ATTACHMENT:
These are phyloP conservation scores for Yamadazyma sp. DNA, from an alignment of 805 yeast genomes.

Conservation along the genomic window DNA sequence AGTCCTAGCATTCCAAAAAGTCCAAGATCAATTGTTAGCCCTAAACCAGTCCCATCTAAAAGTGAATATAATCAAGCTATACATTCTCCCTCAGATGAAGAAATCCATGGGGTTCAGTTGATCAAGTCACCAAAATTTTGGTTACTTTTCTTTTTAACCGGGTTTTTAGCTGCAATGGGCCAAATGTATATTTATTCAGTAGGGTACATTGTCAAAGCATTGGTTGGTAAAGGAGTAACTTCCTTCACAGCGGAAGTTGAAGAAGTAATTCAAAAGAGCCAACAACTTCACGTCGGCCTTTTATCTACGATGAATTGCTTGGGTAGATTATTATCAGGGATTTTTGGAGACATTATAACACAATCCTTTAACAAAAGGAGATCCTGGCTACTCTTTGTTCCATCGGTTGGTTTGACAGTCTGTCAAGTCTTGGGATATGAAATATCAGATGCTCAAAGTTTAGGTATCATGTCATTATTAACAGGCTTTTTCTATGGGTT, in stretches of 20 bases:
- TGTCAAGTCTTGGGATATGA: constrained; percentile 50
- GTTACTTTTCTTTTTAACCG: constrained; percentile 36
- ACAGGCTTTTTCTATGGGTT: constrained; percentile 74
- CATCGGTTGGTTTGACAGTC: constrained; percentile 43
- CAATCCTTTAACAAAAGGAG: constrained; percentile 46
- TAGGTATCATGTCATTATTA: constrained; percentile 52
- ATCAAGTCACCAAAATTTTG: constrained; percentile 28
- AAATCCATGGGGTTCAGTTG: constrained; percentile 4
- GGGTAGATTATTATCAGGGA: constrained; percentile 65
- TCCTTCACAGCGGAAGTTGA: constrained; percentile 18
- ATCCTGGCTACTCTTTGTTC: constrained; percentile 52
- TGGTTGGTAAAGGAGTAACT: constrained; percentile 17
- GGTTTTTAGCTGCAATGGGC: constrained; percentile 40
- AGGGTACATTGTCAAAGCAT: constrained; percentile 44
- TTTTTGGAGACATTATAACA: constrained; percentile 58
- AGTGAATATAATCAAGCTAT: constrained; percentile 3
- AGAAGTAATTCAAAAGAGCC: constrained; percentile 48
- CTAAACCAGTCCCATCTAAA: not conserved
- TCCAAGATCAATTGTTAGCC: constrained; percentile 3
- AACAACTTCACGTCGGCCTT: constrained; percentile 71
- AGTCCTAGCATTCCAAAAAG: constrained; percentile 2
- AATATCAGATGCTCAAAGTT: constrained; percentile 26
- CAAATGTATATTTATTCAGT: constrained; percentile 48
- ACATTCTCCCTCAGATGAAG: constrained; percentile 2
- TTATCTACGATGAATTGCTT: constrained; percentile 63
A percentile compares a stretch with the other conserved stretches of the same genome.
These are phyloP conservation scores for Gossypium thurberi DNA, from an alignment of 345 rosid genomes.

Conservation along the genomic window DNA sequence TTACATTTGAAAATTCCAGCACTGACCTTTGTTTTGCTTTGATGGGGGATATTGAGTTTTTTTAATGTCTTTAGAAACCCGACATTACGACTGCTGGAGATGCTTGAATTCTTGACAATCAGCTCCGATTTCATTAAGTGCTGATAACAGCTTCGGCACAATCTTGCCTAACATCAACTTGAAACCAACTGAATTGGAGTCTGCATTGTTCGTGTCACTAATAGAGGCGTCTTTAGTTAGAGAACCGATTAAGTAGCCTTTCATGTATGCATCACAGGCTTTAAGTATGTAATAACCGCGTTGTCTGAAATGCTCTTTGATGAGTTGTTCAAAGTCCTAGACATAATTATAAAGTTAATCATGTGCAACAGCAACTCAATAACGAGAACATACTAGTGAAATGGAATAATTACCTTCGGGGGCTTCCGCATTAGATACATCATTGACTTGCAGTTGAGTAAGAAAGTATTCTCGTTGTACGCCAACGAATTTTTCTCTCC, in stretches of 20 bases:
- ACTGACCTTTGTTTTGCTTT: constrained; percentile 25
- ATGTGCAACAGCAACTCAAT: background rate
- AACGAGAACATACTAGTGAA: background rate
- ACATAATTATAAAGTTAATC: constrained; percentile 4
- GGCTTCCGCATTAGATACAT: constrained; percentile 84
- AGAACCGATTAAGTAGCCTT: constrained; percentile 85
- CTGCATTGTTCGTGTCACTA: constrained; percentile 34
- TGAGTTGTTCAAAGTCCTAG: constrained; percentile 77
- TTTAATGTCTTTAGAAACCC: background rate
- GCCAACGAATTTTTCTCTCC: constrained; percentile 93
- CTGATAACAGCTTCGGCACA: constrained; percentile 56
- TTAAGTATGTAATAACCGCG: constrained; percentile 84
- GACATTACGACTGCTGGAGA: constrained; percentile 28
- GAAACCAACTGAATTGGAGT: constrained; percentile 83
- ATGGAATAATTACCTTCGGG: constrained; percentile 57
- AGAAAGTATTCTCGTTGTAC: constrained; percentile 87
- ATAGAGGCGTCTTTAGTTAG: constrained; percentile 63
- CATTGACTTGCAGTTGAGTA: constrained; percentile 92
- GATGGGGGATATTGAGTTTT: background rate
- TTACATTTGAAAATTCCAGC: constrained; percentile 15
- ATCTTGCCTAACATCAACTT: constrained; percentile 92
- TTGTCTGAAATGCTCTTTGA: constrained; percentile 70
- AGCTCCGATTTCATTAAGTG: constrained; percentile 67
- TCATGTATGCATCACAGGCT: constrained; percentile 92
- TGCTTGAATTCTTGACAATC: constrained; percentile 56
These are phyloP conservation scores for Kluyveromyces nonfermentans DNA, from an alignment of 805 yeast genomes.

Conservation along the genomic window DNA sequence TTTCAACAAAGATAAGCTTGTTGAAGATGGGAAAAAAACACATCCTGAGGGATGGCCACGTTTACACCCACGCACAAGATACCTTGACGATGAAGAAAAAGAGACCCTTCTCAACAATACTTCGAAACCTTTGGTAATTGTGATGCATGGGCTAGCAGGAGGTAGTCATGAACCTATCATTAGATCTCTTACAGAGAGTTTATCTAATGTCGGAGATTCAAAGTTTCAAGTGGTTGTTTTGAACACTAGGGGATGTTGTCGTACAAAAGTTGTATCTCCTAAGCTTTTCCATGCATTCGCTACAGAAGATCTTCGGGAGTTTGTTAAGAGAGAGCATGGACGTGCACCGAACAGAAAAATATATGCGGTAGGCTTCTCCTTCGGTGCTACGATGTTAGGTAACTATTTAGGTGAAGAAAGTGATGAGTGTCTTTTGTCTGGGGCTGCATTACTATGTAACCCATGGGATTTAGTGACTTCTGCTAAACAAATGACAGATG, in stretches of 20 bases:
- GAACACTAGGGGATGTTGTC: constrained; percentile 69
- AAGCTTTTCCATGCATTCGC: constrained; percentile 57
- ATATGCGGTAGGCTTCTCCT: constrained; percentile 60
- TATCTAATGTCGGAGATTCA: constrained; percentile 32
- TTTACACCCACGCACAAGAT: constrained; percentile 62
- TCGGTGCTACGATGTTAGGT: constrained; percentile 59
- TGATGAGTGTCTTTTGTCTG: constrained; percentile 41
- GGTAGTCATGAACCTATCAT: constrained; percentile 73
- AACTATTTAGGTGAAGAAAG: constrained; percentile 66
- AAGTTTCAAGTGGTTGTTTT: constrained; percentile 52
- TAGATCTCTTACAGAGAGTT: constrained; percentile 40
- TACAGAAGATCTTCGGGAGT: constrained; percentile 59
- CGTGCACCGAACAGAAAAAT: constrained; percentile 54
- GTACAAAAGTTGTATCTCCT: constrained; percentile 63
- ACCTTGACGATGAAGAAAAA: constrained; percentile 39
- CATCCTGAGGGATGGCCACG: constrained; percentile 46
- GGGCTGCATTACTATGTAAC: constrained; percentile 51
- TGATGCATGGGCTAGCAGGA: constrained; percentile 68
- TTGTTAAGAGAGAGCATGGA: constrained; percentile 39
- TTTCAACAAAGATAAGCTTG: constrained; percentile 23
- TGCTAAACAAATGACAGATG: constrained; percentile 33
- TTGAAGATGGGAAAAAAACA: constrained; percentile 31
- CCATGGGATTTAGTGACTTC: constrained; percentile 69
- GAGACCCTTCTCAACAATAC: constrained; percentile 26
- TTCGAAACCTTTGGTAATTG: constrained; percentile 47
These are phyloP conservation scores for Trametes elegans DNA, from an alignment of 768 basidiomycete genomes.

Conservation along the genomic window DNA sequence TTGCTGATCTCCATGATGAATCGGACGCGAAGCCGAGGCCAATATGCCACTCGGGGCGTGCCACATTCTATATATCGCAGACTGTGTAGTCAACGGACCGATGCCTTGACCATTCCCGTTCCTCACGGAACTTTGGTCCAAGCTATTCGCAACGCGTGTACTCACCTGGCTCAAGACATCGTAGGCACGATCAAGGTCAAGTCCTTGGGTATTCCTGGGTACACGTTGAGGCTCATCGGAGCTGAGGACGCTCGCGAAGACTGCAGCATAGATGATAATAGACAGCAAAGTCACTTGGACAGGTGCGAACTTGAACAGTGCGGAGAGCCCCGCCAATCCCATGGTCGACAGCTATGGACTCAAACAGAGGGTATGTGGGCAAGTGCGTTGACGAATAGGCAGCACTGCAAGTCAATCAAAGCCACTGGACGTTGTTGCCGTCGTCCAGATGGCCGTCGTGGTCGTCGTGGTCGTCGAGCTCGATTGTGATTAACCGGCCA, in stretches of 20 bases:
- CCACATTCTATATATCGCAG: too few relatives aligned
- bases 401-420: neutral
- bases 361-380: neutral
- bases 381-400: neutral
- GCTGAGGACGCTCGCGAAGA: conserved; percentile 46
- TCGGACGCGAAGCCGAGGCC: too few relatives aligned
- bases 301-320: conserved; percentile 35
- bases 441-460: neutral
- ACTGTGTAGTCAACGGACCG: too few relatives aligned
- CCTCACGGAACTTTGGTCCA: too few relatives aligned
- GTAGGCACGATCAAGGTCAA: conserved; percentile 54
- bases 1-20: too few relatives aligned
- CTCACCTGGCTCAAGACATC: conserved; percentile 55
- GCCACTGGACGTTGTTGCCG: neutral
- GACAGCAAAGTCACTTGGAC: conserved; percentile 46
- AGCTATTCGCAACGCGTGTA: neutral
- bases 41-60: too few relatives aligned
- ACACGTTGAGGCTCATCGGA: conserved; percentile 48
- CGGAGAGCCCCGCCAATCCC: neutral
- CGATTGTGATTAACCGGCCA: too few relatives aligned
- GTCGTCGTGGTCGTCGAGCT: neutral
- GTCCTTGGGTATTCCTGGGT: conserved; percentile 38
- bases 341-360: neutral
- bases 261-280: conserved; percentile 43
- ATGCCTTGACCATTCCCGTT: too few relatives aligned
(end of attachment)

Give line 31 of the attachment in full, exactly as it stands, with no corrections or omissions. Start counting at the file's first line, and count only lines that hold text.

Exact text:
- ACTGACCTTTGTTTTGCTTT: constrained; percentile 25